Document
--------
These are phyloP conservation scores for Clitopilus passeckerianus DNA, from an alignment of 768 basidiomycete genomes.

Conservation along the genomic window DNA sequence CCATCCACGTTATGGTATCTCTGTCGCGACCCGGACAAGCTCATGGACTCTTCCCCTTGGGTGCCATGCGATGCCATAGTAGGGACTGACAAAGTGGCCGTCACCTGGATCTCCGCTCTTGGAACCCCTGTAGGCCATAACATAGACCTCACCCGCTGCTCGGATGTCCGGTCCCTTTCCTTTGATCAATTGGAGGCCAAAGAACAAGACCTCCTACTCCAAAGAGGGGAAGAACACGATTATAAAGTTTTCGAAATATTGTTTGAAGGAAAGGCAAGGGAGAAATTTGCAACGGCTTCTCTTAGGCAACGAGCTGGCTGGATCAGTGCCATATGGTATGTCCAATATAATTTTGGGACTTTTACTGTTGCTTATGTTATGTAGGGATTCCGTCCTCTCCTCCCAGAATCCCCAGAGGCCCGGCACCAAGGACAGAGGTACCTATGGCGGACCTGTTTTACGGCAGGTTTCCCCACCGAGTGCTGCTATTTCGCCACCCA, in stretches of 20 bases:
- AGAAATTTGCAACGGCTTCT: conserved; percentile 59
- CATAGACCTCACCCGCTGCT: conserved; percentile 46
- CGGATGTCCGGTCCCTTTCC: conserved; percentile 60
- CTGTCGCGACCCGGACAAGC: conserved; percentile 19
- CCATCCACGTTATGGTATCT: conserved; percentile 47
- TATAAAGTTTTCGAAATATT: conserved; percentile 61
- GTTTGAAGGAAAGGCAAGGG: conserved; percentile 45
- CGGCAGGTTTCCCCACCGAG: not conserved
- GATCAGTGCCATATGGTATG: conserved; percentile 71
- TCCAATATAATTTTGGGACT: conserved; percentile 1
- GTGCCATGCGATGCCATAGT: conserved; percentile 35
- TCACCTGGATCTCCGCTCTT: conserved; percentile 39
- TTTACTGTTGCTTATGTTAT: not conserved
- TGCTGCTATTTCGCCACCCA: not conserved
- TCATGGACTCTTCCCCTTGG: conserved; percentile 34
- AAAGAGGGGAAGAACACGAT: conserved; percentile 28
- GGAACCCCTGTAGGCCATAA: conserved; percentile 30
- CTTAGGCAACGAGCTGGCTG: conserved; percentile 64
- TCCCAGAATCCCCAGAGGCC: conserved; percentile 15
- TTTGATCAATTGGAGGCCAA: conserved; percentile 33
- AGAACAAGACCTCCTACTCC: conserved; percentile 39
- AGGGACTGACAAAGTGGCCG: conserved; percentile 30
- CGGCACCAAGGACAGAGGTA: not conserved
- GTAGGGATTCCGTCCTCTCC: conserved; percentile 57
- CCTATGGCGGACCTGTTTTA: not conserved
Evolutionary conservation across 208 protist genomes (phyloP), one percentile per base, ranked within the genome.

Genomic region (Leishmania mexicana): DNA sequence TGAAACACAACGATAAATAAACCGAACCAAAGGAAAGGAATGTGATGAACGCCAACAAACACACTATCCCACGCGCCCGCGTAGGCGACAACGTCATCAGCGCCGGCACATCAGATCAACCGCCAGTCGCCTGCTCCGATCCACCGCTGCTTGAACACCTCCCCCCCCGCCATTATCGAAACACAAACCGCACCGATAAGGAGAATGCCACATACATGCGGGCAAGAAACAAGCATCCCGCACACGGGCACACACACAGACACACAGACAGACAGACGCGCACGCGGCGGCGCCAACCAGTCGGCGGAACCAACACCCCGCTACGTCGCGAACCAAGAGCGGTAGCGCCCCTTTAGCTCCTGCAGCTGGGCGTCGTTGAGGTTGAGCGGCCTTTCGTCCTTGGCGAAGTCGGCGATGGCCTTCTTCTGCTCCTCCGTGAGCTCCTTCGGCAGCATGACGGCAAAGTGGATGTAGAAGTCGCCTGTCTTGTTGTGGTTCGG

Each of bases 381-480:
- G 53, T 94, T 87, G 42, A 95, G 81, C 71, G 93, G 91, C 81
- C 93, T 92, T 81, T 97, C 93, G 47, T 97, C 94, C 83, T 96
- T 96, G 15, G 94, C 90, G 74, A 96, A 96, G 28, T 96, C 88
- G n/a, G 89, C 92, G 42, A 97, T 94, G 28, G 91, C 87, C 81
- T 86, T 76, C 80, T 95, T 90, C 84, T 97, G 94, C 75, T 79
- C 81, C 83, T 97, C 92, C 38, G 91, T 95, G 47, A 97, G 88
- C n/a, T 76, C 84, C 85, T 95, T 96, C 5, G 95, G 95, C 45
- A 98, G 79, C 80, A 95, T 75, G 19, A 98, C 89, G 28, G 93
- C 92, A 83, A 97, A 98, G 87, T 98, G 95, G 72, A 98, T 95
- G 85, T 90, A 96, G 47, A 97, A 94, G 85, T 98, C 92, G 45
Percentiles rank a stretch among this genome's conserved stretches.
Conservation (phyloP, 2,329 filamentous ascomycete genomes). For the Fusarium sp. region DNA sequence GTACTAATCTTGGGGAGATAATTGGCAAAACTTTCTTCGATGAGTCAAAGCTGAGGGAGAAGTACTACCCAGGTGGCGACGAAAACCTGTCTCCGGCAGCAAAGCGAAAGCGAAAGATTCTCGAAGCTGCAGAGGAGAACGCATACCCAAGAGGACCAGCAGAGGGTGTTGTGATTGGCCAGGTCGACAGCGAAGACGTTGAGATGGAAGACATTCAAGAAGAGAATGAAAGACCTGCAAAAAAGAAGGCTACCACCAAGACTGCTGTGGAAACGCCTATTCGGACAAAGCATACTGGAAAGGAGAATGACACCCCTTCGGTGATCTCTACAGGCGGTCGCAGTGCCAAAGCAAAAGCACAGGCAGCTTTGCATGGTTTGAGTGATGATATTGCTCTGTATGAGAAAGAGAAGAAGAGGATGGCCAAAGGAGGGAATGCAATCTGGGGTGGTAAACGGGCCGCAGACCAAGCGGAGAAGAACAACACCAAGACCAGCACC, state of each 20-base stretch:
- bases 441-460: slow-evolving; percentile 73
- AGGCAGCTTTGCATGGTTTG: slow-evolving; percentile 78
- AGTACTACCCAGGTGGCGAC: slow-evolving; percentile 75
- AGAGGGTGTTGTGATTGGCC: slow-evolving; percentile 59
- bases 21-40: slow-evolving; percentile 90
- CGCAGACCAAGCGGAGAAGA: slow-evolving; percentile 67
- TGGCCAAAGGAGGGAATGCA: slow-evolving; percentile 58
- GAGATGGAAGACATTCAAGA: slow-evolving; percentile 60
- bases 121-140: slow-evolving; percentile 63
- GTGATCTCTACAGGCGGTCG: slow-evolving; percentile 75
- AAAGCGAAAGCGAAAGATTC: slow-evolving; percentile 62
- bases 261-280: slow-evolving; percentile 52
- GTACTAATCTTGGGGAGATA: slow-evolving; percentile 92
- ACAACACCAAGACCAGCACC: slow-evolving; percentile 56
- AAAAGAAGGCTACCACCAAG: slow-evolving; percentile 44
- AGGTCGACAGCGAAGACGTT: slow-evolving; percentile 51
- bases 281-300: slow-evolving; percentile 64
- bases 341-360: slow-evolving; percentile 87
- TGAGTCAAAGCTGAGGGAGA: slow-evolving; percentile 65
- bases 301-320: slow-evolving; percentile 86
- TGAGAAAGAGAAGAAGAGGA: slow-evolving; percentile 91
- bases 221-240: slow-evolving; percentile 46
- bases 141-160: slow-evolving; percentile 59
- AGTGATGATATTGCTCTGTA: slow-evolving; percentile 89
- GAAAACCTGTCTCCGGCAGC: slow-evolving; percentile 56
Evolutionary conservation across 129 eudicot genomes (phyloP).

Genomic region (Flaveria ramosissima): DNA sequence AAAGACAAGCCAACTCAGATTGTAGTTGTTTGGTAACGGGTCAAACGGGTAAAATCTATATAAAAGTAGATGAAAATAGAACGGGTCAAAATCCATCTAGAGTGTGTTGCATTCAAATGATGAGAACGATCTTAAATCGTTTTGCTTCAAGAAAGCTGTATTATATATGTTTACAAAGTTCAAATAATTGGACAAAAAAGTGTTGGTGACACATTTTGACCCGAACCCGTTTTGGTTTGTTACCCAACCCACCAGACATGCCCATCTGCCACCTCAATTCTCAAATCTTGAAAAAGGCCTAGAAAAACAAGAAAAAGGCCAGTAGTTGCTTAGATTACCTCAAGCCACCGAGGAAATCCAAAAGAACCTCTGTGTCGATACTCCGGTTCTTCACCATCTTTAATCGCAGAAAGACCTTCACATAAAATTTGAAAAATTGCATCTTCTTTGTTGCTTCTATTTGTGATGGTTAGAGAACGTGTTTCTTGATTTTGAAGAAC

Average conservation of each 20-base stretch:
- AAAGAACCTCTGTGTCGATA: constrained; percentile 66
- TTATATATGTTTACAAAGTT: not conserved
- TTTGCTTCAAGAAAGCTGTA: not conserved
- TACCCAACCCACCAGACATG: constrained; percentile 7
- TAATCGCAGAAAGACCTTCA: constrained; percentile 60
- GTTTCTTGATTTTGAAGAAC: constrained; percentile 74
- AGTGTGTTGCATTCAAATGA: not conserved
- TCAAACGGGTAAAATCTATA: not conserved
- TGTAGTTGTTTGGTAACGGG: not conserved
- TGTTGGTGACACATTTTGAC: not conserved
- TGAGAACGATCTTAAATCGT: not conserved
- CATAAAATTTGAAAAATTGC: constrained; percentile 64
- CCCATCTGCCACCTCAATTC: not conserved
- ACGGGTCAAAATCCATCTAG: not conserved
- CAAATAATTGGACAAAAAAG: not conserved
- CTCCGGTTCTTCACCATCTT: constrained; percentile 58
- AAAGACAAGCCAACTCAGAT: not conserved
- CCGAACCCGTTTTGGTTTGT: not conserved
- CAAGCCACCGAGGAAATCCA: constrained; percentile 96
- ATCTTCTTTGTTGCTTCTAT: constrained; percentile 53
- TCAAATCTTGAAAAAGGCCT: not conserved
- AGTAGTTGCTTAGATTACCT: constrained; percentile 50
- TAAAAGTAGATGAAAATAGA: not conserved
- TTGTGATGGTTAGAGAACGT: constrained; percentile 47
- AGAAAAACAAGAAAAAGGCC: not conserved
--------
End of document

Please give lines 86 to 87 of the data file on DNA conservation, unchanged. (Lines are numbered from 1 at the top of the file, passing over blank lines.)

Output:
- CTCCGGTTCTTCACCATCTT: constrained; percentile 58
- AAAGACAAGCCAACTCAGAT: not conserved